In the receive beamformer the signal from each sensor may be amplified by a different “weight.” Different weighting patterns (e.g., Dolph-Chebyshev) can be used to achieve the desired sensitivity patterns. A main lobe is produced together with nulls and sidelobes. As well as controlling the main lobe width (the beam) and the sidelobe levels, the position of a null can be controlled. This is useful to ignore noise or jammers in one particular direction, while listening for events in other directions. A similar result can be obtained on transmission.
Beamforming techniques can be broadly divided into two categories:
- a. conventional (fixed or switched beam) beamformers
- b. adaptive beamformers or phased array
- i. desired signal maximization mode
- ii. interference signal minimization or cancellation mode
Conventional beamformers use a fixed set of weightings and time-delays (or phasings) to combine the signals from the sensors in the array, primarily using only information about the location of the sensors in space and the wave directions of interest. In contrast, adaptive beamforming techniques generally combine this information with properties of the signals actually received by the array, typically to improve rejection of unwanted signals from other directions. This process may be carried out in either the time or the frequency domain.
As the name indicates, an adaptive beamformer is able to automatically adapt its response to different situations. Some criterion has to be set up to allow the adaption to proceed such as minimizing the total noise output. Because of the variation of noise with frequency, in wide band systems it may be desirable to carry out the process in the frequency domain.
Beamforming can be computationally intensive.
Beamforming can be used to try to extract sound sources in a room, such as multiple speakers in the cocktail party problem. This requires the locations of the speakers to be known in advance, for example by using the time of arrival from the sources to mics in the array, and inferring the locations from the distances.
A Primer on Digital Beamforming by Toby Haynes, Mar. 26, 1998 http://www.spectrumsignal.com/publications/beamform_primer.pdf describes beam forming technology.
According to U.S. Pat. No. 5,581,620, the disclosure of which is incorporated by reference herein, many communication systems, such as radar systems, sonar systems and microphone arrays, use beamforming to enhance the reception of signals. In contrast to conventional communication systems that do not discriminate between signals based on the position of the signal source, beamforming systems are characterized by the capability of enhancing the reception of signals generated from sources at specific locations relative to the system.
Generally, beamforming systems include an array of spatially distributed sensor elements, such as antennas, sonar phones or microphones, and a data processing system for combining signals detected by the array. The data processor combines the signals to enhance the reception of signals from sources located at select locations relative to the sensor elements. Essentially, the data processor “aims” the sensor array in the direction of the signal source. For example, a linear microphone array uses two or more microphones to pick up the voice of a talker. Because one microphone is closer to the talker than the other microphone, there is a slight time delay between the two microphones. The data processor adds a time delay to the nearest microphone to coordinate these two microphones. By compensating for this time delay, the beamforming system enhances the reception of signals from the direction of the talker, and essentially aims the microphones at the talker.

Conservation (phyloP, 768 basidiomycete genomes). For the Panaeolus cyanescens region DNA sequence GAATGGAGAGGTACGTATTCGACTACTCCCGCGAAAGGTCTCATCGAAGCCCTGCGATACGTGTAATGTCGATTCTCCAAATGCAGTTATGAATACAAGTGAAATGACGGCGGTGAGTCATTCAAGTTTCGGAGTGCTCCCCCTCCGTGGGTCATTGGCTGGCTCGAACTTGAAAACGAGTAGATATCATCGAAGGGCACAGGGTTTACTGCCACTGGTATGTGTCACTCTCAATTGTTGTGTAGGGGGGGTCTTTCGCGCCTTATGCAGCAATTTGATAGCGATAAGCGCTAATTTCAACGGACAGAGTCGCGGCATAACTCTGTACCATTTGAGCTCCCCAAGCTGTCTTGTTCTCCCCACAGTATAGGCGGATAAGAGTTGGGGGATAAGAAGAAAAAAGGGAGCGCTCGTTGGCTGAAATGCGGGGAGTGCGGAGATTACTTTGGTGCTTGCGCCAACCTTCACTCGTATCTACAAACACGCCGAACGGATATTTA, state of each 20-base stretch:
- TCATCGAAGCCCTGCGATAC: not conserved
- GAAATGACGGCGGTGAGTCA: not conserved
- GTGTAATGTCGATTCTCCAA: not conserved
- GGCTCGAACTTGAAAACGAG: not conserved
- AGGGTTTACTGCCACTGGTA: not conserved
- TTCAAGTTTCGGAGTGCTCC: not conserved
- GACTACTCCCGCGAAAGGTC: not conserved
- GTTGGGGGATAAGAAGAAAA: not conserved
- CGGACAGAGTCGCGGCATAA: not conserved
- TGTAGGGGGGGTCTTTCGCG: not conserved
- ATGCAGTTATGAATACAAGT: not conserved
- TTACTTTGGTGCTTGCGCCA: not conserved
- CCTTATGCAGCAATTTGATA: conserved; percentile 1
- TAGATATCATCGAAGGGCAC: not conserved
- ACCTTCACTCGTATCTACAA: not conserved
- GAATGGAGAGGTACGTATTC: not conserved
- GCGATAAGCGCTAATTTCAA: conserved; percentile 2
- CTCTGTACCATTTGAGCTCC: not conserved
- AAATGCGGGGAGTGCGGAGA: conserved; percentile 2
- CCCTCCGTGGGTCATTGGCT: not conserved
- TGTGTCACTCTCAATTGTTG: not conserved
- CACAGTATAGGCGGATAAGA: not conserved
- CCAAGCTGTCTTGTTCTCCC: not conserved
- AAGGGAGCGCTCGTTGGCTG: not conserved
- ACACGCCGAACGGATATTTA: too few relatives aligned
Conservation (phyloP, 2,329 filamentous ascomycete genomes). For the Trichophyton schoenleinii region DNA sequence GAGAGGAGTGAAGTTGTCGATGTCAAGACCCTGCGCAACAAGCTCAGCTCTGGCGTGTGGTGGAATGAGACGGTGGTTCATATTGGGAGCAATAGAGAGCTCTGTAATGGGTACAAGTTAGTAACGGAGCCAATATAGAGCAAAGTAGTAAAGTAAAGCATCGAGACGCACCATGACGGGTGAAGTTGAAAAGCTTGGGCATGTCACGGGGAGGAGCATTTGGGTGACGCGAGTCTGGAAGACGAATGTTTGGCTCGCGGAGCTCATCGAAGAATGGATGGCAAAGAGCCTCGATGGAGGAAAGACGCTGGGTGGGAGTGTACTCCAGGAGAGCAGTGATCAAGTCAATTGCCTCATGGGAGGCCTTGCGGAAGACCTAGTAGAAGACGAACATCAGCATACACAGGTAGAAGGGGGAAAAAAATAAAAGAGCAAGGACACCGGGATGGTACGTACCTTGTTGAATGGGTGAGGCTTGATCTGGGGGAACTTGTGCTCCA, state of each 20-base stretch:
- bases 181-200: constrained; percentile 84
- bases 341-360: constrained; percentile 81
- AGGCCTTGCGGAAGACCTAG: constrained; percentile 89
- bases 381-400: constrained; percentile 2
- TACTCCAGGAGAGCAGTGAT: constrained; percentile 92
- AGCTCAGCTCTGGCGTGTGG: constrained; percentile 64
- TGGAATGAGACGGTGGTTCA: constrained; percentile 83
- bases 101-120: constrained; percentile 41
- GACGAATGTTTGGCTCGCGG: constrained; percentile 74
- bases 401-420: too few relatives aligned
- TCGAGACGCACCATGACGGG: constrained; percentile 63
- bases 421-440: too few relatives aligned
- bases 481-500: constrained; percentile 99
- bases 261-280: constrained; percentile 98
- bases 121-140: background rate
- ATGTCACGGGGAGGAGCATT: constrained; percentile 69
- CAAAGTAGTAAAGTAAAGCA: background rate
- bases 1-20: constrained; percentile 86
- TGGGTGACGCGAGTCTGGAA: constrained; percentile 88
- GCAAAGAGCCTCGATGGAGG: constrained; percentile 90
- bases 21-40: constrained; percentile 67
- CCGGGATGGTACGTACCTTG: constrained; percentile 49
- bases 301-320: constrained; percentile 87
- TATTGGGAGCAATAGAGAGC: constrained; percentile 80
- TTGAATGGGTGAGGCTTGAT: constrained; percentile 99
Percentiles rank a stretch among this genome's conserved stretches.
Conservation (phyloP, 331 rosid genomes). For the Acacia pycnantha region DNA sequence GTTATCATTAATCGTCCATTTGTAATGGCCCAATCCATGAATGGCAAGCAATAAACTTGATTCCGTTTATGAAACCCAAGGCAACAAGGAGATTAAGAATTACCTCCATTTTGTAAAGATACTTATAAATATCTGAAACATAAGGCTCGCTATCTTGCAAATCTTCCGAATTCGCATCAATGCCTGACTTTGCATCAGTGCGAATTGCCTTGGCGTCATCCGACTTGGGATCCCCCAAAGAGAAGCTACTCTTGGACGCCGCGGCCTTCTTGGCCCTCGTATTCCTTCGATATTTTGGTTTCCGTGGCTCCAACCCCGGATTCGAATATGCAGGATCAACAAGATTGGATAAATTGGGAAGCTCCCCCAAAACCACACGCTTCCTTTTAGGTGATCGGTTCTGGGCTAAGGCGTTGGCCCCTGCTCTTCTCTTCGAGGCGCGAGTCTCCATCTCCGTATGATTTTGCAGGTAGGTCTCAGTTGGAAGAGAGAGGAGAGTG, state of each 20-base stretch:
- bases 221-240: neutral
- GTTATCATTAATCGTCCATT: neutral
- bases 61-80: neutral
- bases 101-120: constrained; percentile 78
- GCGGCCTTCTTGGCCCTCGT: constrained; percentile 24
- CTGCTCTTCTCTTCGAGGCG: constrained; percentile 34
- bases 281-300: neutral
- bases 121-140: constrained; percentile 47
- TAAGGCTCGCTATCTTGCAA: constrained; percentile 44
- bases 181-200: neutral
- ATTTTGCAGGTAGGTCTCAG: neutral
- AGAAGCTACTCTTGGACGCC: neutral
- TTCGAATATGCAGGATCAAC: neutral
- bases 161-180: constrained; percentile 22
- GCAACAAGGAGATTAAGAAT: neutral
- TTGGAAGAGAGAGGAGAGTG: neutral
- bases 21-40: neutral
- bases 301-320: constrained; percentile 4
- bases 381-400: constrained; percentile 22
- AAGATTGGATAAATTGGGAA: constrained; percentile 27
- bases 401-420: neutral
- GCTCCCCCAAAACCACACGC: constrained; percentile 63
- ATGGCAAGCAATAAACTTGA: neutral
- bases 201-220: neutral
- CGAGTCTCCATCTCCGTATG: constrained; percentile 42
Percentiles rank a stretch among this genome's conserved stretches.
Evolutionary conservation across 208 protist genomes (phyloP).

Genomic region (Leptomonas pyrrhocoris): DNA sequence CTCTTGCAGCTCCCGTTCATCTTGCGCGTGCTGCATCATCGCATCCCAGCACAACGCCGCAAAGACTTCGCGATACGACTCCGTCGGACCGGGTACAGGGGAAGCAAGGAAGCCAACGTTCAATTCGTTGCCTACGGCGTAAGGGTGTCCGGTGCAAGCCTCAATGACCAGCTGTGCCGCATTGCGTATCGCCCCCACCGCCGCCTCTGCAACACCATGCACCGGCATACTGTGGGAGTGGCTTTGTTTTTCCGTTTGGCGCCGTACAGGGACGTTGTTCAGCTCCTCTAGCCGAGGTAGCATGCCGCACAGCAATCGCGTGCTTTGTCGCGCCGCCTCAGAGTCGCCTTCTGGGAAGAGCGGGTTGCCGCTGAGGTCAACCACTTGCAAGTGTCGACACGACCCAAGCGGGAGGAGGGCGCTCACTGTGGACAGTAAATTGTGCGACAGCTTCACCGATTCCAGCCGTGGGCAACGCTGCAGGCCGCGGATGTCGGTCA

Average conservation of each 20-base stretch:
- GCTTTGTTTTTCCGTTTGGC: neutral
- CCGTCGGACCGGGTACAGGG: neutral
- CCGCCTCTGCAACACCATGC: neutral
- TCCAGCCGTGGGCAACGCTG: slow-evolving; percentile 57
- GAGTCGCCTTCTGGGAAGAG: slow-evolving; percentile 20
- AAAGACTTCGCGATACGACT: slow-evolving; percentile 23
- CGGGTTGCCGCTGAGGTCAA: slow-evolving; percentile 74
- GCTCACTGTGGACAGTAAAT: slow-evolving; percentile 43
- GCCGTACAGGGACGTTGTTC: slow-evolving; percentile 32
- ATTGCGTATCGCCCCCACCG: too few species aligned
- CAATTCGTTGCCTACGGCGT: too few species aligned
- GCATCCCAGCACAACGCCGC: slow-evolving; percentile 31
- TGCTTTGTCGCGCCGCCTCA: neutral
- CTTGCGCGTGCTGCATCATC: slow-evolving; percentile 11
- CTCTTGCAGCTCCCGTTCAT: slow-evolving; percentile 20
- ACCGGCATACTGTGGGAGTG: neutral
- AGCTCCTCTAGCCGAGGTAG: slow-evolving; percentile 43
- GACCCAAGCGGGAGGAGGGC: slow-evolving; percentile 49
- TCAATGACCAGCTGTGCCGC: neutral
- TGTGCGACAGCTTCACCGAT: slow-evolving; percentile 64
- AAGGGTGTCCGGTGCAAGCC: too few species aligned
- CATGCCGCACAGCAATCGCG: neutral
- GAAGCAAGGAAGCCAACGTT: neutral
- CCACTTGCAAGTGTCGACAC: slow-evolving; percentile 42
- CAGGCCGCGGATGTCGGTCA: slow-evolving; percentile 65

A beamforming apparatus may connect to an array of sensors, e.g. microphones that can detect signals generated from a signal source, such as the voice of a talker. The sensors can be spatially distributed in a linear, a two-dimensional array or a three-dimensional array, with a uniform or non-uniform spacing between sensors. A linear array is useful for an application where the sensor array is mounted on a wall or a podium talker is then free to move about a half-plane with an edge defined by the location of the array. Each sensor detects the voice audio signals of the talker and generates electrical response signals that represent these audio signals. An adaptive beamforming apparatus provides a signal processor that can dynamically determine the relative time delay between each of the audio signals detected by the sensors. Further, a signal processor may include a phase alignment element that uses the time delays to align the frequency components of the audio signals. The signal processor has a summation element that adds together the aligned audio signals to increase the quality of the desired audio source while simultaneously attenuating sources having different delays relative to the sensor array. Because the relative time delays for a signal relate to the position of the signal source relative to the sensor array, the beamforming apparatus provides, in one aspect, a system that “aims” the sensor array at the talker to enhance the reception of signals generated at the location of the talker and to diminish the energy of signals generated at locations different from that of the desired talker's location. The practical application of a linear array is limited to situations which are either in a half plane or where knowledge of the direction to the source in not critical. The addition of a third sensor that is not co-linear with the first two sensors is sufficient to define a planar direction, also known as azimuth. Three sensors do not provide sufficient information to determine elevation of a signal source. At least a fourth sensor, not co-planar with the first three sensors is required to obtain sufficient information to determine a location in a three dimensional space.